Are You Sure I Have to Be Really Good?

Yes. You see, there are many viable roads to take in music. But accomplishment in any form in the music industry is firmly built on having solid skills. Some might say, “Well, of course you have to be good. Why are you telling us this?” Sadly, I find that it needs to be said. There are too many aspiring music folks I’ve seen who are driven by things OTHER than the love of their craft and the hard won expertise that comes with that. For example, success in music doesn’t come from looking cool on Instagram, or from knowing the right people. Topping the charts doesn’t come from the desire to be in the spotlight, an image, a charismatic personality, a healthy bank account, or living in a music town. The basis of achievement in music is excelling at your craft, and having passion for it. All of the other stuff is secondary. I don’t care what anybody says. You just have to be really good at what you do. After all, music is one of the most competitive fields on the planet. You absolutely must have something substantial, compelling and unique to offer.

Getting Good, Getting Better, or Expanding Your Skill Set

Every small town, every big city, every region has people who are known as “the best” in that place. One of the more painful things I’ve seen is when someone who’s a big fish in a small pond tries to compete on a national or international level, and then they get rejected and kicked around in the professional industry. As a result, they might feel absolutely crushed. It’s a hard lesson to learn. In music, unless your goal is local gigs, you’re competing with literally the whole world. So, you HAVE to be positively stellar at what you do. You have to keep pushing yourself, keep growing, keep working and expanding your skills. You have to stand out.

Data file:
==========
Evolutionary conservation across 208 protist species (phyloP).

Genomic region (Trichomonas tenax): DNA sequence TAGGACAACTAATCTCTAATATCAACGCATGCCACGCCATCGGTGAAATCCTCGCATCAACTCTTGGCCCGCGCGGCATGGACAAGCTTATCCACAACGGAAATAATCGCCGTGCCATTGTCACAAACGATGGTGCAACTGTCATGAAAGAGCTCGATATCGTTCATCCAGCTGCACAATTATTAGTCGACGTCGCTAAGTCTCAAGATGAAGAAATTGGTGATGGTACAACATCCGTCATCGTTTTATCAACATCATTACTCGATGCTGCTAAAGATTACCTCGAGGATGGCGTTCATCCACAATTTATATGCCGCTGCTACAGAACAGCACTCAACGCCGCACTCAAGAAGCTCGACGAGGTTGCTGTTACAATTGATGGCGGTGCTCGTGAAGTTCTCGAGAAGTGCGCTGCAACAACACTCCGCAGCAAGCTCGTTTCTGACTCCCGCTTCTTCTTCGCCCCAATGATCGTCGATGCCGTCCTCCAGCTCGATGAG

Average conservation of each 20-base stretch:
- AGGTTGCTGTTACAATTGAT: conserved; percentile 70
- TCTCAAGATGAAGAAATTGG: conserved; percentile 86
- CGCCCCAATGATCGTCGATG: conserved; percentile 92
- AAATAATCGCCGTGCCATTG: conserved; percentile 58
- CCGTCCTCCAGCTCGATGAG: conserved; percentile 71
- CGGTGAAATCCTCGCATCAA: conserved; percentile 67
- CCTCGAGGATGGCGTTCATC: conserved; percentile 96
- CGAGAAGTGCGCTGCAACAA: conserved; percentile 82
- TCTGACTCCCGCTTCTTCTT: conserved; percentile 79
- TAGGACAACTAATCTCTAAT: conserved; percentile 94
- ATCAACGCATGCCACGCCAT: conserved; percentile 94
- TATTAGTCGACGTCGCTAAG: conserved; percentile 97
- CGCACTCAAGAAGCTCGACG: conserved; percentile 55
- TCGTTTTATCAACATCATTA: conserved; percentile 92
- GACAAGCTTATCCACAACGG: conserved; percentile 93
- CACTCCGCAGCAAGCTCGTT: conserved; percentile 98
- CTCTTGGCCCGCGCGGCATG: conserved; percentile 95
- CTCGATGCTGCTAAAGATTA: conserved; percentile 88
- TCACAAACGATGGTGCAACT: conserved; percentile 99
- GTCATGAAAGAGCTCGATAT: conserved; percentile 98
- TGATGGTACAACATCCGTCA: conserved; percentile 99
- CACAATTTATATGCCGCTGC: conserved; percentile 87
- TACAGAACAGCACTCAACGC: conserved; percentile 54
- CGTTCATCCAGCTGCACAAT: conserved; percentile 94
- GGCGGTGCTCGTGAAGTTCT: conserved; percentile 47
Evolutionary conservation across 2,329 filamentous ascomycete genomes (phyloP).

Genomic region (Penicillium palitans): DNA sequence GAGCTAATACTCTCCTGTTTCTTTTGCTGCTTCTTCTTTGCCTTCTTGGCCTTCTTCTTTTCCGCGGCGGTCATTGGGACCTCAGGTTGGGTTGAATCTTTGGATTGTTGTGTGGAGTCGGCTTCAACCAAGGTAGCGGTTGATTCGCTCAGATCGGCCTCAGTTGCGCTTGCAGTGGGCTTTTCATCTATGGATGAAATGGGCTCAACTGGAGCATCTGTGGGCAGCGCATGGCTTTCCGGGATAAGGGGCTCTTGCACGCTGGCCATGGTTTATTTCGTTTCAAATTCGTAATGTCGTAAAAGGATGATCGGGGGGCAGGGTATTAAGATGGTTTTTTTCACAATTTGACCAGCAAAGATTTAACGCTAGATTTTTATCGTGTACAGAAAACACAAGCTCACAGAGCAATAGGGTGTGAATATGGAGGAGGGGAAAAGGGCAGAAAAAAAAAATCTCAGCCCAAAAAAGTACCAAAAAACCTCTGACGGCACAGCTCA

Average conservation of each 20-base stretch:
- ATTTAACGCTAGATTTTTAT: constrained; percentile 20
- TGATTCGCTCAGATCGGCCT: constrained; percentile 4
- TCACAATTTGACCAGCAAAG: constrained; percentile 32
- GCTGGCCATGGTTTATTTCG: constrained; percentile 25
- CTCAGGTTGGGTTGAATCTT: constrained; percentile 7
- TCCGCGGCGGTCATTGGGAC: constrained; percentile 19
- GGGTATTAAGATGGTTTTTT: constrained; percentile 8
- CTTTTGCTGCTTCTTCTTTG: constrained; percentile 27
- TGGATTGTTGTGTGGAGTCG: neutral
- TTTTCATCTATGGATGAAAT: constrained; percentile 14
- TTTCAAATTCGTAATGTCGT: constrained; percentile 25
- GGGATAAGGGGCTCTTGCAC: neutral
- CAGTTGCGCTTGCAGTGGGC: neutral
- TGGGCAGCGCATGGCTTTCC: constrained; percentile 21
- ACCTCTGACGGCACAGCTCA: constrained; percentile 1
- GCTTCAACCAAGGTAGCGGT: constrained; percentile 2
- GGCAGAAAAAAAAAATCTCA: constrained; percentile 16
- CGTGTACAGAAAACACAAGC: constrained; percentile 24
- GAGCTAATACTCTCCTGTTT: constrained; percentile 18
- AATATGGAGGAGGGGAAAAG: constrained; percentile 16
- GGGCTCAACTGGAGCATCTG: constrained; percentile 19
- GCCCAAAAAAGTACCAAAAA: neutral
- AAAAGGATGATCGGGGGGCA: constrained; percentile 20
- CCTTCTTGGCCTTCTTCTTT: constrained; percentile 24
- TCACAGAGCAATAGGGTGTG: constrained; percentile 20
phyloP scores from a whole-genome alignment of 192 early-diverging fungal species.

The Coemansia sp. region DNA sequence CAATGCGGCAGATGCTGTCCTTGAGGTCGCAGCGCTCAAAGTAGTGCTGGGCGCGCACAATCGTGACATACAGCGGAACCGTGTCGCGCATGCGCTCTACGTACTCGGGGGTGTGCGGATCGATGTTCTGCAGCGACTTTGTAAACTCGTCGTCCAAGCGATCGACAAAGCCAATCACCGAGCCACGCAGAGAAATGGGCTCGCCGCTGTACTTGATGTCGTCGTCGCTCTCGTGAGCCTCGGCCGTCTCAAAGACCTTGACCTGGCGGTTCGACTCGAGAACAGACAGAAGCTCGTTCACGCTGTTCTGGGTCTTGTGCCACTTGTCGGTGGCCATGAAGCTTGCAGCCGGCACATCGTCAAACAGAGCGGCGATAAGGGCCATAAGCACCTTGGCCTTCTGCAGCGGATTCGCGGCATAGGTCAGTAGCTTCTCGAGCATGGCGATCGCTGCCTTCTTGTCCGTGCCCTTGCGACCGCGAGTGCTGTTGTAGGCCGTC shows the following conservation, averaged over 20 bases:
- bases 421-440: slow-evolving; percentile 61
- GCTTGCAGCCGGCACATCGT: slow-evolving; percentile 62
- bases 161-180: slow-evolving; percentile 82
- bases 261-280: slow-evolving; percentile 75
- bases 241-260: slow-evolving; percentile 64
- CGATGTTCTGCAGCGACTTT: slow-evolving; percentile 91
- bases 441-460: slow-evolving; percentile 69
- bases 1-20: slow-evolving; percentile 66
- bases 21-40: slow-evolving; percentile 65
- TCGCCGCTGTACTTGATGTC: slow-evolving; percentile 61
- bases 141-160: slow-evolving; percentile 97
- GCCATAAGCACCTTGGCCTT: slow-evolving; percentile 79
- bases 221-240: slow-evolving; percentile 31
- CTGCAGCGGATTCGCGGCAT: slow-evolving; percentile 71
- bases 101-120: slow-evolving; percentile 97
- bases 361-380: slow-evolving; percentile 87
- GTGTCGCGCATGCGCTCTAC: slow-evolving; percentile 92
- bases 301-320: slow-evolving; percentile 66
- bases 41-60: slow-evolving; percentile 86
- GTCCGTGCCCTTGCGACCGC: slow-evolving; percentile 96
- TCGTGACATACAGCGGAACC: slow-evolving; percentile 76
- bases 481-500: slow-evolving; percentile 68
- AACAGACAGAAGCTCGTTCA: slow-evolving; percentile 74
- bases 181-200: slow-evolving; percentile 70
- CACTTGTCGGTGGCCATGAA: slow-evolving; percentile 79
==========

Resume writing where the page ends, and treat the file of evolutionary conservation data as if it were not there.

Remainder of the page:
How do you get better? Build your expertise on a solid foundation. Take lessons, get educated, keep getting experience, and practice, practice, practice. Join online and local communities that support your passion. Explore what inspires you. Then, go practice some more. Research people who are where you aspire to be, and look into how they got where they are. How did they gain their prowess? No one is an overnight success.